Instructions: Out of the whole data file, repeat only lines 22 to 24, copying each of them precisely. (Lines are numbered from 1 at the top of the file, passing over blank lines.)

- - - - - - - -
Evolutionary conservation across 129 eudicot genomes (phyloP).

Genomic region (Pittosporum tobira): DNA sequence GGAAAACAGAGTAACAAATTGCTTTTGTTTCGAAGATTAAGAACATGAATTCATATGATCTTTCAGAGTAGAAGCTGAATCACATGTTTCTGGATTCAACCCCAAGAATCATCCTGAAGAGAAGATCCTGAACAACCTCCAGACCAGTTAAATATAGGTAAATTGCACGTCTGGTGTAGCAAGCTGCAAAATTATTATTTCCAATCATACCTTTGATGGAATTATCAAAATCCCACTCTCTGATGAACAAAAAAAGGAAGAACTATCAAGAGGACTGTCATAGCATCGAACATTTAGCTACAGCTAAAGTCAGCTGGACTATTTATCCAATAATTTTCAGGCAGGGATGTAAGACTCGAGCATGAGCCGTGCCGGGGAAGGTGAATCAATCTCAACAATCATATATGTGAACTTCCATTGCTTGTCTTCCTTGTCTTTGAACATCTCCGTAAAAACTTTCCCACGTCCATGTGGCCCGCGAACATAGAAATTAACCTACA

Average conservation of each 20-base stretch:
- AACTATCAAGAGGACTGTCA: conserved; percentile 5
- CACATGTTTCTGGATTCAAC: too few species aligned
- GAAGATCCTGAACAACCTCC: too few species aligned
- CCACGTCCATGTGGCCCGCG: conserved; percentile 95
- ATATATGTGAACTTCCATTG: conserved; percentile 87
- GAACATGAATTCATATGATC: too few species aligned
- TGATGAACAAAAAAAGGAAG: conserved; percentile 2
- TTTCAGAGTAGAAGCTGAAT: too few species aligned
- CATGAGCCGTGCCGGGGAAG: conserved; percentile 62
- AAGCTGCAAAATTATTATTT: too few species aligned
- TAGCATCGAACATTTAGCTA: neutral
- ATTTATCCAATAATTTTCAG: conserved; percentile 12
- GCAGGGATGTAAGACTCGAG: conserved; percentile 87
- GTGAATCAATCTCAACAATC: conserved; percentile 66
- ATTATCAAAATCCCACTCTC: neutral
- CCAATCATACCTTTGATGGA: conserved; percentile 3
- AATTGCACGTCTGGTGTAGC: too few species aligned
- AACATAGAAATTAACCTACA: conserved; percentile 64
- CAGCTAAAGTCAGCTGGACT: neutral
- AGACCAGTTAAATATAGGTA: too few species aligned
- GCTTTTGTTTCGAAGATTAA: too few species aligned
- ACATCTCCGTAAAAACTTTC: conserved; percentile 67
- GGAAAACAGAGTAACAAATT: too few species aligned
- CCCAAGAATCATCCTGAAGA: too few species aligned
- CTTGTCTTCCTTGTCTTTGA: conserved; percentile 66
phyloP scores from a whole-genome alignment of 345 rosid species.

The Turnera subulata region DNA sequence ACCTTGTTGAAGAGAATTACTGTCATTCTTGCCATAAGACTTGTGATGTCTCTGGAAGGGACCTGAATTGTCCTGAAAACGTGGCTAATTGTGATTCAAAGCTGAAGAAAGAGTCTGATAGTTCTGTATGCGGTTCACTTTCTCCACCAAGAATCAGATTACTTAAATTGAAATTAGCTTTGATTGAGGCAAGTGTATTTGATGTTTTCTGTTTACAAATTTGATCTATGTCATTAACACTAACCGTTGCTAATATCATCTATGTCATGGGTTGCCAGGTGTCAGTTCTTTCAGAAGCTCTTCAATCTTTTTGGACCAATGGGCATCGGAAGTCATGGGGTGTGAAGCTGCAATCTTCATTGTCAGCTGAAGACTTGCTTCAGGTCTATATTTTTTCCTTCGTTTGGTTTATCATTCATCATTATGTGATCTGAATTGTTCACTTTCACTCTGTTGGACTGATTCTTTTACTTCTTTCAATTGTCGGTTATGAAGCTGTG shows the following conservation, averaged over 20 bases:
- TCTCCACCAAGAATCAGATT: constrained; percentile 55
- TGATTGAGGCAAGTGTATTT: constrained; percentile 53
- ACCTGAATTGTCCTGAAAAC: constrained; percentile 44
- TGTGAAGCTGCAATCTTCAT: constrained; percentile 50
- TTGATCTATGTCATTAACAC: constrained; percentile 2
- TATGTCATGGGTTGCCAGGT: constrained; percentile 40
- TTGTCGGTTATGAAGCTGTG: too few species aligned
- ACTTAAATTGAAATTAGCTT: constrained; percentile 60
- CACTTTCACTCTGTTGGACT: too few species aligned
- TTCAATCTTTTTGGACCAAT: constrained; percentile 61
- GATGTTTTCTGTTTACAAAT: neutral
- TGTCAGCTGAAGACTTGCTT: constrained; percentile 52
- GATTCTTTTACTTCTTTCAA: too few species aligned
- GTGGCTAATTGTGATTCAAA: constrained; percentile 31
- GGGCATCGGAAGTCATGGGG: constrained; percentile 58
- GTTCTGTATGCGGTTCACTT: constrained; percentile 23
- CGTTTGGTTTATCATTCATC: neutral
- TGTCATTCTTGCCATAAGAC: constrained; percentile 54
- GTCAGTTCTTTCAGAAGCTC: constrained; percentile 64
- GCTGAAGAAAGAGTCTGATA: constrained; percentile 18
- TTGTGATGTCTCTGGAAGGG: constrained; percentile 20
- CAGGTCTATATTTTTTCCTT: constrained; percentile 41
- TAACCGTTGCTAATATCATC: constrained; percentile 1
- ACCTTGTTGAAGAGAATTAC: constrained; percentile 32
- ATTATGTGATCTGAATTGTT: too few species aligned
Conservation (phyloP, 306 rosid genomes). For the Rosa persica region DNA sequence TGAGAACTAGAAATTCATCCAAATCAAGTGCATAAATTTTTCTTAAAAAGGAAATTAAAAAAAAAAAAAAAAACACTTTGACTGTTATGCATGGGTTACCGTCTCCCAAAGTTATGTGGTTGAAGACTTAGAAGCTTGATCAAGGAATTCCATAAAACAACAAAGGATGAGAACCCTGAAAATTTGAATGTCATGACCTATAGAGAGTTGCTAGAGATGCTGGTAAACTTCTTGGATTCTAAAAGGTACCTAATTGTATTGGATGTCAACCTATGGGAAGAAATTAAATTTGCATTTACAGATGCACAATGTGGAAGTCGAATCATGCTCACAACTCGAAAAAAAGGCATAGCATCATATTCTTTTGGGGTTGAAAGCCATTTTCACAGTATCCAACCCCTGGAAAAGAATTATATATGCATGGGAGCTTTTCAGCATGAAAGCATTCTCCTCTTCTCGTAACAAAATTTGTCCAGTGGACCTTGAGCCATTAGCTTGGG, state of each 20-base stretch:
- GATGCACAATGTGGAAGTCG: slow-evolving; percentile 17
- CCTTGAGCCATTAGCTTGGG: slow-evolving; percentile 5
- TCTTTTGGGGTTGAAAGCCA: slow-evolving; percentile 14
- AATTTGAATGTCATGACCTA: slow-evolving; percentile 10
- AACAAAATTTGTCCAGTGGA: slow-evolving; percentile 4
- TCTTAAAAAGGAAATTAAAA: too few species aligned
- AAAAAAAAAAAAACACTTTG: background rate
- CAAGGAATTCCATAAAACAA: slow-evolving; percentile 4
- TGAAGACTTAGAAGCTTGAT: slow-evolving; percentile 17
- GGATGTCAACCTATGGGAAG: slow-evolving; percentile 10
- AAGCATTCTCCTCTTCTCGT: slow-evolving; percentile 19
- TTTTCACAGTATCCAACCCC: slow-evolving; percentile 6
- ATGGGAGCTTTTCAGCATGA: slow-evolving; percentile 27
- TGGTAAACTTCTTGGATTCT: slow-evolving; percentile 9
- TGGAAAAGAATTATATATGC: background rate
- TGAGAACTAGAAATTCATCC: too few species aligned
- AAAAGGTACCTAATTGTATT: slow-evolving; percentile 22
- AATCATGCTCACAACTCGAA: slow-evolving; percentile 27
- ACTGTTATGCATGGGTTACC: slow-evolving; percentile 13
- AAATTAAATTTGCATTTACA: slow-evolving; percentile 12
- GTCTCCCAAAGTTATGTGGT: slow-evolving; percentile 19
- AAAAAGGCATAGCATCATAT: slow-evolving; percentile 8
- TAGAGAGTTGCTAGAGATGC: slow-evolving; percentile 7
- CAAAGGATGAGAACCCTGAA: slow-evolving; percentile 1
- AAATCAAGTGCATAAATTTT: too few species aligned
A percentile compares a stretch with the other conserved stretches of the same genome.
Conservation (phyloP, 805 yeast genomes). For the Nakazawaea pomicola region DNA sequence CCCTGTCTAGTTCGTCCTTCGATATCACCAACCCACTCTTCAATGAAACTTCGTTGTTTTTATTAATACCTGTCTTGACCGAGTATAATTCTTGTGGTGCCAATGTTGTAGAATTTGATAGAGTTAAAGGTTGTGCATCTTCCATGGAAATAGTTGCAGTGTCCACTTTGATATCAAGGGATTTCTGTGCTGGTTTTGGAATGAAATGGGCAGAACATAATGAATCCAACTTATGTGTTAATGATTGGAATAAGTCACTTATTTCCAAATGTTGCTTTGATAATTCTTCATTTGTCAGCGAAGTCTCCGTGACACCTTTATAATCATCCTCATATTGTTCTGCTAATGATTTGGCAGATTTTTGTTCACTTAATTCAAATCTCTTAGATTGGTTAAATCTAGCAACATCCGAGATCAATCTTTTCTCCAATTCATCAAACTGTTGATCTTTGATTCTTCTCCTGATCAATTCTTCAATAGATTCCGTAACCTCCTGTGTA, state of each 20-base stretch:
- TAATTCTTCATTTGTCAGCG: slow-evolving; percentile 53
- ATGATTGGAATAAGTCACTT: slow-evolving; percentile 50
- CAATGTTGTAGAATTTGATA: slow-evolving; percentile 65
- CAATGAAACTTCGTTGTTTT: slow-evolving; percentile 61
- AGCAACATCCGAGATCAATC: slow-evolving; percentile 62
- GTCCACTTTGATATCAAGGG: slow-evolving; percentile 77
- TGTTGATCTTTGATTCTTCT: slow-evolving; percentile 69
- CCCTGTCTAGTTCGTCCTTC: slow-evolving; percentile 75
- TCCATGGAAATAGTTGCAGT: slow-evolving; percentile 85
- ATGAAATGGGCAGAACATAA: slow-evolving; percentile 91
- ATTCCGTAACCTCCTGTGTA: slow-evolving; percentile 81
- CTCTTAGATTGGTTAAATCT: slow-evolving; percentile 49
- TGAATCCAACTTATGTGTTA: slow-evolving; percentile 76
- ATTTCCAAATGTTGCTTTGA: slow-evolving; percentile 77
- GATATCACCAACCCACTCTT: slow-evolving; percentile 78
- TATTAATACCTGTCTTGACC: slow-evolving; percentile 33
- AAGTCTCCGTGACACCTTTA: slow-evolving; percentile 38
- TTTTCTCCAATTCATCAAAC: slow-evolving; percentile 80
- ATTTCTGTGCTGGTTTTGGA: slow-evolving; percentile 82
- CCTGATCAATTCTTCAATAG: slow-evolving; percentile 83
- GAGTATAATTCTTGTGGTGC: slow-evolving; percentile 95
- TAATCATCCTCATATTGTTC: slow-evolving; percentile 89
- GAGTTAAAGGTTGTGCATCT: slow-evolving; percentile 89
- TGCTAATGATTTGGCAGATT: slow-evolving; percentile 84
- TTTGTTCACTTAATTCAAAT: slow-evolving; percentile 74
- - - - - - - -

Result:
- CAGCTAAAGTCAGCTGGACT: neutral
- AGACCAGTTAAATATAGGTA: too few species aligned
- GCTTTTGTTTCGAAGATTAA: too few species aligned